British High Commissioner to Malawi Michael Nevin has appealed to the government to consider signing a declaration aimed at promoting media freedoms, which Media Institute of Southern Africa (Misa) Malawi Chapter presented to President Joyce Banda last week.

He was speaking on Tuesday night when he hosted a reception for the National Press Club, the Media Institute of Southern Africa (Malawi Chapter) and other media organisations, as a curtain-raiser to commemorations marking World Press Freedom Day on 3 May.

While acknowledging positive strides Banda’s administration has achieved, including the repealing of Section 46 of the Penal Code, he said the government can do better by among other things, updating Malawi’s laws so that elements that hinder principles of media freedoms are removed.

“This government has already made important strides to reverse Malawi’s recent decline in international freedom of the press rankings. The government’s resolve to lift the so-called ‘bad laws’, particularly Section 46 of the Penal Code, has rightly been applauded internationally.

Could the Government go further? Perhaps. I encourage the government to consider the proposals that Misa has made to update Malawi’s laws in order to remove or modernise a legal framework that some would say runs counter to principles of media freedom,” Nevin said.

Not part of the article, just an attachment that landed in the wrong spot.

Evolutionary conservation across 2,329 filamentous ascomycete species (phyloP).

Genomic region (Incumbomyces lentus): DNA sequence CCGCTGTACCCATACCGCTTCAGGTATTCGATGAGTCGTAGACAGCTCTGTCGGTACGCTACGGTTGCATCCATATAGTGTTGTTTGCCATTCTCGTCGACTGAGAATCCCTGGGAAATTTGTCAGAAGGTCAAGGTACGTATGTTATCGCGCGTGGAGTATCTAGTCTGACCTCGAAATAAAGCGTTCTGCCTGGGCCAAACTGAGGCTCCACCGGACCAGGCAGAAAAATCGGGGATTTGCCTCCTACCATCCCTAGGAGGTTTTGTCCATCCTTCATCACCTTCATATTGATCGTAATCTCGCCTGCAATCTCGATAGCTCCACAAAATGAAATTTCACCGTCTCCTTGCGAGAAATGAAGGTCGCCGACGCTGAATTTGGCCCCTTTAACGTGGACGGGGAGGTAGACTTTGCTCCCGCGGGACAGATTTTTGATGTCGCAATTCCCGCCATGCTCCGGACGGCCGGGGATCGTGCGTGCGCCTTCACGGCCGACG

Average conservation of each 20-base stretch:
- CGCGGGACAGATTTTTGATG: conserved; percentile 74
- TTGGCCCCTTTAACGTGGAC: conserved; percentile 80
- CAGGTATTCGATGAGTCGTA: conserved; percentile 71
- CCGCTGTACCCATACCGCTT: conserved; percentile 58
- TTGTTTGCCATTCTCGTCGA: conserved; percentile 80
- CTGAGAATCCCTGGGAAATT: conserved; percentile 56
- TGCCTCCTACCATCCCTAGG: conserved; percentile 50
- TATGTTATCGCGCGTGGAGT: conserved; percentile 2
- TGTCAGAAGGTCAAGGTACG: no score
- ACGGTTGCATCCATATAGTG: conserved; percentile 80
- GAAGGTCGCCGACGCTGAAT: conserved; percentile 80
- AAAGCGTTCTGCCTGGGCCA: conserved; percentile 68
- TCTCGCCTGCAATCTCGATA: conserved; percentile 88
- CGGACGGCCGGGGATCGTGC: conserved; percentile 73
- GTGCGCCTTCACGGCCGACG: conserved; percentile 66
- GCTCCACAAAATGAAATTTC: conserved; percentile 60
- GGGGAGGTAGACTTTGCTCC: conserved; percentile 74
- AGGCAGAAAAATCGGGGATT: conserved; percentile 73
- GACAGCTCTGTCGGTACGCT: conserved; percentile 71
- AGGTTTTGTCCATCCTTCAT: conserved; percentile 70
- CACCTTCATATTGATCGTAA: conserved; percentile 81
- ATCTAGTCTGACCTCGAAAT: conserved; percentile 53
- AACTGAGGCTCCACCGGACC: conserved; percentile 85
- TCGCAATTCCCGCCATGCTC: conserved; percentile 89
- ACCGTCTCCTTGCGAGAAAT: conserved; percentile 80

His appeal comes days after President Banda officially refused to sign a media freedom declaration called Table Mountain Declaration. On the performance of Malawi Broadcasting Corporation (MBC), Nevin said there is still room for improvement.

“There is a wonderful opportunity also to change the perception of bias on political and social affairs of the Malawi Broadcasting Corporation. Too many successive governments have restricted and frustrated the capable journalists, editors and producers at MBC from delivering balanced coverage and debate,” he said.

He said he welcomed government’s engagement with Misa on public broadcasting reform and the commitment to uphold MBC’s independence.

Nevin also encouraged the media to be responsible.

“Of course, there has to be a balance. The media itself, if it is to retain its credibility (and avoid expensive civil lawsuits), has an interest in promoting and enforcing ethics and high journalistic standards. It is in the media’s interest to show that self-regulation is effective; that quality control is a key principle of any media organisation; that the upkeep of journalistic standards and ethics are a central philosophy of the organisation; and that those standards are rigorously promoted and upheld,” Nevin said.

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